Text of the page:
And that takes magic. That takes, historians. That takes innocence to leave behind the present realism and imagine a past. Our passions may be geared to our hopes for the future. But our hopes for the future must be rooted in a resurrected past. Then why is the larger piece of the broken middle matzah have a Greek name, for “Afikomen” is a Greek word?  And the word has the same meaning as God who pronounces I shall be who I shall be. The Afikomen is associated with the ultimate coming, the coming of the messiah, the hope that drives all hope, the hope for the coming of a world of justice and mercy. And only innocent children can truly believe is this as a world to come. Any ordinary adult has become too jaded to accept this possibility in the light of all they experience. But it is precisely this possibility, this a priori proposition that lies embedded in all our hopes to pursue our dreams over the rainbow. This is why children are and must be at the centre at a Passover seder. For although the seder is a device to teach them, in the end it is they who must teach us the importance of the restoration of innocence.

Why again call this most central part of the seder service by a Greek name? My answer is simple. Because we Jews owe so much to the rest of humanity, but, in this context, especially the Greeks who gave us the form of the symposia. We may have transformed its meaning. We may have transformed the very nature of the conception of order from a pre-fixed organized world in terms of a perfect ideal into a hope for the future linked to a lost and destroyed past, but we owe the Greeks the form that makes this possibility come alive. In Christianity, the Afikomen became the wafer eaten to partake in the body of Christ whom they believe to have been the messiah and the sacrificial lamb. It has been transformed into the sacramental bread, the “host”, the unleavened bread which is the Eucharist. In Judaism, it remains a broken off piece of matzah hidden and left for children to find so that we can, at the end of the seder, all partake in that broken off past so that we can hope for “next year in Jerusalem”.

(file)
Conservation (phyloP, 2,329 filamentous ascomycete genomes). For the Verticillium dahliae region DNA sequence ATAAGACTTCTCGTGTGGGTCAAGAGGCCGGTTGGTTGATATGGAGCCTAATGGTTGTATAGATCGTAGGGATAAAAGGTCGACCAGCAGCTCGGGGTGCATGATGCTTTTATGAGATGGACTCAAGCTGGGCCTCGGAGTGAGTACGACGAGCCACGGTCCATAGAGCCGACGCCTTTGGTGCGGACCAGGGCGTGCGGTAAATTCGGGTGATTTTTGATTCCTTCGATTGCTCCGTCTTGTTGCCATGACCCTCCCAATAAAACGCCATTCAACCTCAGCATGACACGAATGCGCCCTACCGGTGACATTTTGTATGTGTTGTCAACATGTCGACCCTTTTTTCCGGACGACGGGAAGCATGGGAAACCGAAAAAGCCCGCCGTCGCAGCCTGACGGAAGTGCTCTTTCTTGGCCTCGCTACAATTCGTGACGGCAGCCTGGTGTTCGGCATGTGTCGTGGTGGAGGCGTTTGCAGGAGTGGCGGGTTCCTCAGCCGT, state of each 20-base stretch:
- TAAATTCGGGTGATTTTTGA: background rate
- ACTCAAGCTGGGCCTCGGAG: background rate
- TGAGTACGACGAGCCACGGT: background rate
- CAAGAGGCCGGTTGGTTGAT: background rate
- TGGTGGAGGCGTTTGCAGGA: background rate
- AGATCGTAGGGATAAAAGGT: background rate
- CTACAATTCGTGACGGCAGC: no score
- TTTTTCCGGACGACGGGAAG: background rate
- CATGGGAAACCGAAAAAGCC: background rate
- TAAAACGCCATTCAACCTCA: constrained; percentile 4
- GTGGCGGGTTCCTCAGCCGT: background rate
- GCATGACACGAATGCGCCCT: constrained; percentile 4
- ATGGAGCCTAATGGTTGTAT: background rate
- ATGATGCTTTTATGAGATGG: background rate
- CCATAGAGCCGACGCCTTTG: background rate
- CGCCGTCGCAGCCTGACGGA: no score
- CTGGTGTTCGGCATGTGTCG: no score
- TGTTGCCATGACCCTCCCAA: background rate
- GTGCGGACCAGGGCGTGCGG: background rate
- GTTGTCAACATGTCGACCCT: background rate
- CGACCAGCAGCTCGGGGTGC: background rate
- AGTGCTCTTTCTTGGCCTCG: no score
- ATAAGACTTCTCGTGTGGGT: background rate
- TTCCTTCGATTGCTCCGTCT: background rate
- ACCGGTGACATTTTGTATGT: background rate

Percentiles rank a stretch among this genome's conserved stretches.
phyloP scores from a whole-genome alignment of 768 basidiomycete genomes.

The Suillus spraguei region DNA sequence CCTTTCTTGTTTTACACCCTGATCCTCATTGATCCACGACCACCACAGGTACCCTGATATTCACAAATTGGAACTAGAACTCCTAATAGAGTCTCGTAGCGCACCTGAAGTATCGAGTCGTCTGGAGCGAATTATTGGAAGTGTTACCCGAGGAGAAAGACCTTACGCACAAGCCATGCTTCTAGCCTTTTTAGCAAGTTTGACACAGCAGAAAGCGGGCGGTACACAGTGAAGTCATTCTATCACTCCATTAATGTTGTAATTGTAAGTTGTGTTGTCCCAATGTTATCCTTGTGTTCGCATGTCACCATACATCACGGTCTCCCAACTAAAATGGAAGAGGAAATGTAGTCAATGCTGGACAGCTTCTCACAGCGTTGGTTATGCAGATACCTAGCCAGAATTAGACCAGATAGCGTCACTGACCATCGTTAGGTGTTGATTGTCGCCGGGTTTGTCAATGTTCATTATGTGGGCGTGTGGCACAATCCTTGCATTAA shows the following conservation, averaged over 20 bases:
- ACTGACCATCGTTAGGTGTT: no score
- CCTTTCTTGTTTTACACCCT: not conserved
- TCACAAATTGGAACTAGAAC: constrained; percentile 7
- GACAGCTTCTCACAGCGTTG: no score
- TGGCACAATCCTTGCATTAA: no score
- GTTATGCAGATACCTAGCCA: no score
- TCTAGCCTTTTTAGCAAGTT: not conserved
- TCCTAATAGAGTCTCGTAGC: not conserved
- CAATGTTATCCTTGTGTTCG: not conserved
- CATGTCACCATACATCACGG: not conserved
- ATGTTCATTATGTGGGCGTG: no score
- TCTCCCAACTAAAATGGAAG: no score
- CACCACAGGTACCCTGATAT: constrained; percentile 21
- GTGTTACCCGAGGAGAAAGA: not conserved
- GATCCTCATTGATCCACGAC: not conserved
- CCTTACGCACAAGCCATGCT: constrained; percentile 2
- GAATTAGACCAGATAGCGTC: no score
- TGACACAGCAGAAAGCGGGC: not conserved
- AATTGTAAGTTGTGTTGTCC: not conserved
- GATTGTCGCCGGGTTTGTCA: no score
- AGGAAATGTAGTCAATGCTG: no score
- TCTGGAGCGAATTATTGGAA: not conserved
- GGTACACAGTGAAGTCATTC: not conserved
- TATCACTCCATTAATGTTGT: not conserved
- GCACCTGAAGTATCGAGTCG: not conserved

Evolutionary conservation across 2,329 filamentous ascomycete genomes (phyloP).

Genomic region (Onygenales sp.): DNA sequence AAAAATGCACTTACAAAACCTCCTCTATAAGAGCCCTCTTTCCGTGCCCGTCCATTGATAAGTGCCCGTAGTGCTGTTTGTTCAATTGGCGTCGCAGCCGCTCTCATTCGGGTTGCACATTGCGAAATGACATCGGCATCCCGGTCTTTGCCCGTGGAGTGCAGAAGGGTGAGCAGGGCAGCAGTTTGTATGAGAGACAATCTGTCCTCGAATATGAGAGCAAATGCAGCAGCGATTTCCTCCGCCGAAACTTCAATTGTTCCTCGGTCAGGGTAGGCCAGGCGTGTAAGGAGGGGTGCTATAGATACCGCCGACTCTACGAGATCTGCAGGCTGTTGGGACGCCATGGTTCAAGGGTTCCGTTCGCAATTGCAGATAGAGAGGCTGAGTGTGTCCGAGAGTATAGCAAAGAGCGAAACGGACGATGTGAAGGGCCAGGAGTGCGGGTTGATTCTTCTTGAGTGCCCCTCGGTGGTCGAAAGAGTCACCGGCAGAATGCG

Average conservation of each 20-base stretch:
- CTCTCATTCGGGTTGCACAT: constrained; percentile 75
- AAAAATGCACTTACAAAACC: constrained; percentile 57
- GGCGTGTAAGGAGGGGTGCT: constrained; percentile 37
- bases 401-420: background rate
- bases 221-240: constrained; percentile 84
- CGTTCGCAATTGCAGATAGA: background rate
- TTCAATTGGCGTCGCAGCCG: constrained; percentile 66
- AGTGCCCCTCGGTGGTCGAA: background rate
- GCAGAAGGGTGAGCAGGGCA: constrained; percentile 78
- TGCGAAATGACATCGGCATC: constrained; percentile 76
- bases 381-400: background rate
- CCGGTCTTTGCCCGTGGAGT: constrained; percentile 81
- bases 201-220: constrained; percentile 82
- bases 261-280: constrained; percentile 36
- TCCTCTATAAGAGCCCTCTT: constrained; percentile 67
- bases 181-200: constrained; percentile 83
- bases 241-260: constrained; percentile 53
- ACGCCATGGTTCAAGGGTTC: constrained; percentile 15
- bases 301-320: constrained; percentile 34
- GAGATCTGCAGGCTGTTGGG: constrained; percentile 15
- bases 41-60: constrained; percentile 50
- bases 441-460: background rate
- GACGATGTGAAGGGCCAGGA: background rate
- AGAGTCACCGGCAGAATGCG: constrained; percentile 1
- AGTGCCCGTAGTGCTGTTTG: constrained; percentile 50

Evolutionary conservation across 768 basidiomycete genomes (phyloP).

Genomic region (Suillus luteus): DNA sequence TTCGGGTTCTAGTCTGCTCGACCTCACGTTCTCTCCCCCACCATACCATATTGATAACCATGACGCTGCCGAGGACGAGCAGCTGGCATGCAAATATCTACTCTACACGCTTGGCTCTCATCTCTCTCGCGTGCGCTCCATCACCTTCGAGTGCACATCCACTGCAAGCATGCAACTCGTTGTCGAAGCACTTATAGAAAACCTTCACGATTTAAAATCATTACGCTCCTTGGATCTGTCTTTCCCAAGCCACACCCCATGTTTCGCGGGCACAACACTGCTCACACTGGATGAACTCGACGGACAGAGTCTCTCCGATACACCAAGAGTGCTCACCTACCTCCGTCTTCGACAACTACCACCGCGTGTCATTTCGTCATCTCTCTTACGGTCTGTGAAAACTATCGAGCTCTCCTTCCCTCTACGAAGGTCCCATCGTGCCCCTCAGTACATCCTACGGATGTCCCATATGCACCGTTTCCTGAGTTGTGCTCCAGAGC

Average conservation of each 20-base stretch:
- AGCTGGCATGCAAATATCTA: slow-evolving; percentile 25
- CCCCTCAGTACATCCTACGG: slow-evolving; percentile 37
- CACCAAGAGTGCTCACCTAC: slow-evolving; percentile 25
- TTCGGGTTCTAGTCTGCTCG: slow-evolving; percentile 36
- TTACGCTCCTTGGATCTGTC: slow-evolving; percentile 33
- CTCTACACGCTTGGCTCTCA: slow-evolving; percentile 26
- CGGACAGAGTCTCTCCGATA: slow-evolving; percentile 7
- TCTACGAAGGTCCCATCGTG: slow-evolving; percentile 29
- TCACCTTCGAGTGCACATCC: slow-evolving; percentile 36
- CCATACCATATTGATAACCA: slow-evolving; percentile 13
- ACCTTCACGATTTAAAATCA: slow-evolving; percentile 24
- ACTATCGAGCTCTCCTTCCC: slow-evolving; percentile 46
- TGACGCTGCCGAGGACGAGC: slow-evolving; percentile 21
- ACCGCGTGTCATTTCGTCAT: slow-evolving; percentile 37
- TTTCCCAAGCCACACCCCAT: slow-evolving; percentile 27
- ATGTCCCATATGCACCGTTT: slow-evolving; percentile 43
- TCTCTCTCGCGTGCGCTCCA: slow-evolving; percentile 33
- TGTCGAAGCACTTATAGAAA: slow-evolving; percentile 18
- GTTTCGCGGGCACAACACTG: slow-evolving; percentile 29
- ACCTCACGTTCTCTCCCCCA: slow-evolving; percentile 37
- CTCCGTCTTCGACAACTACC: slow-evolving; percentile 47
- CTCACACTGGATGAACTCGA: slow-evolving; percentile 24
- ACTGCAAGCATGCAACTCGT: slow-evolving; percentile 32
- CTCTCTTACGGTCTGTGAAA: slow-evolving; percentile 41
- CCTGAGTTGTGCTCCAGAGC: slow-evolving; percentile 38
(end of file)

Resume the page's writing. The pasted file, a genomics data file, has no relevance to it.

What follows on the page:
What do we owe the Egyptians who play a much more obvious part of the story? Were they just tyrants and oppressors, the evil ones always present in the world? Remember that it was an Egyptian princess who saved Moses. Tomorrow I will explore Moses as a divided self to try to bring back what the Hebrews inherited from their Egyptian overseers and that is an integral part of the Passover narrative.